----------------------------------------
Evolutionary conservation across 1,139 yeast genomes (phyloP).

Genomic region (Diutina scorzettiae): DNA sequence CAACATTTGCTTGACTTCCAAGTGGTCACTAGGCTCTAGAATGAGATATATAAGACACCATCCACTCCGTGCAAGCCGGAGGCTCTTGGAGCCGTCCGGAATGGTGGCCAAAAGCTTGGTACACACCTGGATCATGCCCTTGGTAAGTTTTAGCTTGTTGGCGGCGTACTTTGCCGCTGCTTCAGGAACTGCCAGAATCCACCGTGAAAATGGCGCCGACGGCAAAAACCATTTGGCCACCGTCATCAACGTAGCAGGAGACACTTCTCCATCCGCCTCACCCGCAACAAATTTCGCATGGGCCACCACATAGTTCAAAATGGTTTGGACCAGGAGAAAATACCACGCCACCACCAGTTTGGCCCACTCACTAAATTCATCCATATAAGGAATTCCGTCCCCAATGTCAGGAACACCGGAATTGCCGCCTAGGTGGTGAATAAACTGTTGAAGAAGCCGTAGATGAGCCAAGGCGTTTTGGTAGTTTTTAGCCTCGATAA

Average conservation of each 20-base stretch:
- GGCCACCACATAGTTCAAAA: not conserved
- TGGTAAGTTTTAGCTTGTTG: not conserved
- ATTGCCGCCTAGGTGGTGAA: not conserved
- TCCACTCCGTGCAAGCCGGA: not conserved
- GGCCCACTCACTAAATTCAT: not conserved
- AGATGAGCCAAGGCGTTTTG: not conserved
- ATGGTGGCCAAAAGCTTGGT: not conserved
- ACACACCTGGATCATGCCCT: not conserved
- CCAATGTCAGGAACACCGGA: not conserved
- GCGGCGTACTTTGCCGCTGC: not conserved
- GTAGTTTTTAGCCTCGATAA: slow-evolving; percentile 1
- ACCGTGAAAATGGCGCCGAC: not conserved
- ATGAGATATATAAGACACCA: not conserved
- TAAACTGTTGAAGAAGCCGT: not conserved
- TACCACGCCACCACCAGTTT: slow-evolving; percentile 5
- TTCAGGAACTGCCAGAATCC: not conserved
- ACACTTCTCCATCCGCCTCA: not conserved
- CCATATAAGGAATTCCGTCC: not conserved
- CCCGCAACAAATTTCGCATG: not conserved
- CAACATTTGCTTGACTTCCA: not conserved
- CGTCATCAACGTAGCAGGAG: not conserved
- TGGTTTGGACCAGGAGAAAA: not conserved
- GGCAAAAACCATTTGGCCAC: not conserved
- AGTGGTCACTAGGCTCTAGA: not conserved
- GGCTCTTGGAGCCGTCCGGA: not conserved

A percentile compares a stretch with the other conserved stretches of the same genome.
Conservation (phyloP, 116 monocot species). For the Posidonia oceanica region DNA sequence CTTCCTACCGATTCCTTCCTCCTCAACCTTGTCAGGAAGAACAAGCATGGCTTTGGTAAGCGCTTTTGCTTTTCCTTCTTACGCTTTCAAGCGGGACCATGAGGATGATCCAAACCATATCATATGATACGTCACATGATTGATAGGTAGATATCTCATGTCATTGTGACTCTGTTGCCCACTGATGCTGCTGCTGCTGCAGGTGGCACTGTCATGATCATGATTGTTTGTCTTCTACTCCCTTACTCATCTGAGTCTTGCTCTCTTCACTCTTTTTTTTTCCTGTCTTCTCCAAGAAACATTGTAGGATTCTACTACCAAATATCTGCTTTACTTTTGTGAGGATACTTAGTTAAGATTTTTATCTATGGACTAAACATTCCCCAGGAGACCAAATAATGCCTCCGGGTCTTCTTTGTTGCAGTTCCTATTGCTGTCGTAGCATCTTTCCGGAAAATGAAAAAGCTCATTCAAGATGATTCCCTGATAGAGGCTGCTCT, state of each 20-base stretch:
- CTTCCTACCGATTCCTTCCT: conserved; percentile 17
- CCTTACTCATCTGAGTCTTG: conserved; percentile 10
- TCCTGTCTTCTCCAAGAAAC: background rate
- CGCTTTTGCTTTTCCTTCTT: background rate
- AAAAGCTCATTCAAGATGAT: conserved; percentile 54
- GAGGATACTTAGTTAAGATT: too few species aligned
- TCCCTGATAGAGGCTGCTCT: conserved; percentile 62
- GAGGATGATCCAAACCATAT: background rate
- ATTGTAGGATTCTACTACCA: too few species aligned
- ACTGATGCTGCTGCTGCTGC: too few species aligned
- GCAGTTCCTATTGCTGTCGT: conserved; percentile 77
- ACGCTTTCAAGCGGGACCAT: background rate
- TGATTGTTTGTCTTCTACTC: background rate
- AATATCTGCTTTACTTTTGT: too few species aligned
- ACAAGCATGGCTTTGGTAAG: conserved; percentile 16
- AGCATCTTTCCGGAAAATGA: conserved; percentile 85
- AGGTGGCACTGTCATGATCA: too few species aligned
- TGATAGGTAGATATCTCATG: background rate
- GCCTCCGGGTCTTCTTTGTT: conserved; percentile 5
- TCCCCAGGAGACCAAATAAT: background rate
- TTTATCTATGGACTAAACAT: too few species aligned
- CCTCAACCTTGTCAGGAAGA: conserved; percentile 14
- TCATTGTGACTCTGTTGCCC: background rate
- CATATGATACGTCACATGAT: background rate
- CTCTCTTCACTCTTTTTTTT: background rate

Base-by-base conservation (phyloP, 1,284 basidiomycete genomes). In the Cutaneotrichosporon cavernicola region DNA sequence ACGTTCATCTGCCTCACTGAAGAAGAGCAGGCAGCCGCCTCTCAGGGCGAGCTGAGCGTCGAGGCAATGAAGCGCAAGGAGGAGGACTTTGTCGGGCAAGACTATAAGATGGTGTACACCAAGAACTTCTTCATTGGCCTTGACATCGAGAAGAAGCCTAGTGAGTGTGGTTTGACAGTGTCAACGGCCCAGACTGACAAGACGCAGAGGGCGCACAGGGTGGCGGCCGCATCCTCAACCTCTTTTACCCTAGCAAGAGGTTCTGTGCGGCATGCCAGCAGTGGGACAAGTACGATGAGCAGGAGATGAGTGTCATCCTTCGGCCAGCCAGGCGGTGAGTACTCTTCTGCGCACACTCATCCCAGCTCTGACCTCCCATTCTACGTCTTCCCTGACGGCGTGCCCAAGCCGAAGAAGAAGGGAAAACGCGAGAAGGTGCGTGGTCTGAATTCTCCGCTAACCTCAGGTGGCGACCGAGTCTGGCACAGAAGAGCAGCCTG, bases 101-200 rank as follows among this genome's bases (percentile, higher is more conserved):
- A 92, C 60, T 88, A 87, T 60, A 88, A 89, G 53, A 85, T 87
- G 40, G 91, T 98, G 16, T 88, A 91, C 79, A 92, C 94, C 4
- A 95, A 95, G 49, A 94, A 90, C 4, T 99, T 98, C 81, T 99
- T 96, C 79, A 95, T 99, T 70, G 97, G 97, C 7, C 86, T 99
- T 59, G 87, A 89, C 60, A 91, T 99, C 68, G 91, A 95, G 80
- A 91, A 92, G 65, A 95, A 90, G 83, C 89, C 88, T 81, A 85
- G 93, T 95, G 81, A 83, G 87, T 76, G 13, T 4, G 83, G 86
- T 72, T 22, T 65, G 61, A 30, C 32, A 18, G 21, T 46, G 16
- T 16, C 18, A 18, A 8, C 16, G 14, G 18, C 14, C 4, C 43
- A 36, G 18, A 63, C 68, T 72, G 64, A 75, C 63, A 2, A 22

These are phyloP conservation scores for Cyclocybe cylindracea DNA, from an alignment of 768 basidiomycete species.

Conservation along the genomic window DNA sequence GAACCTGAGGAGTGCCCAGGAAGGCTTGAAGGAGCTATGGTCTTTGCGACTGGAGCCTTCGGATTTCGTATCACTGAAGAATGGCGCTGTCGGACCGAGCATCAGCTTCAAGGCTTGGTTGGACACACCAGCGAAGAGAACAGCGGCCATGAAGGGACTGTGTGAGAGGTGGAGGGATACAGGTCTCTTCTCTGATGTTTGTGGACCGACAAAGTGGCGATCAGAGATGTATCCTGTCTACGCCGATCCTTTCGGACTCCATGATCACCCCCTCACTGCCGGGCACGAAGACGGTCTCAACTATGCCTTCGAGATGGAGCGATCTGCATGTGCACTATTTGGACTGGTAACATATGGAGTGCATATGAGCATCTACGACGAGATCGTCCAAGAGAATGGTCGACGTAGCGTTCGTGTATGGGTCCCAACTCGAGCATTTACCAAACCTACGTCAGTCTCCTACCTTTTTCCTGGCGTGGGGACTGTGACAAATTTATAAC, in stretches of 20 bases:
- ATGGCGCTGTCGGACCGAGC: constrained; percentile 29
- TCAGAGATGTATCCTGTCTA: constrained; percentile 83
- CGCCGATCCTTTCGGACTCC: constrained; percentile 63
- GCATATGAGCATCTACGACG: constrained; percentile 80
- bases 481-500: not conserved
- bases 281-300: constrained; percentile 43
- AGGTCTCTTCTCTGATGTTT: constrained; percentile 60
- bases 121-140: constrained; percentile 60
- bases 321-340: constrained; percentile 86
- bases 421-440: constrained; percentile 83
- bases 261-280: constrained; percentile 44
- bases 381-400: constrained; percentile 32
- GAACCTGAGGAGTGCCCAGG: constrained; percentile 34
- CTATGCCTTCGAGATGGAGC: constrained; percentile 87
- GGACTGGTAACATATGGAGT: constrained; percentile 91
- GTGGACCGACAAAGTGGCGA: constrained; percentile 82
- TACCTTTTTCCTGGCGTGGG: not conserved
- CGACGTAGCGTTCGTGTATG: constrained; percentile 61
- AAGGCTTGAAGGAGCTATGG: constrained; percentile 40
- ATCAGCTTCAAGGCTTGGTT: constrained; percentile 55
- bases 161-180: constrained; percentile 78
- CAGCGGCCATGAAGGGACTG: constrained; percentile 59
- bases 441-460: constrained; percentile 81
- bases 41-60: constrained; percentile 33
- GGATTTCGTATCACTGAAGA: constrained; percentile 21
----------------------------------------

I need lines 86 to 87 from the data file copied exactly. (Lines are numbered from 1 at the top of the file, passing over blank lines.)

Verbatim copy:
- CGACGTAGCGTTCGTGTATG: constrained; percentile 61
- AAGGCTTGAAGGAGCTATGG: constrained; percentile 40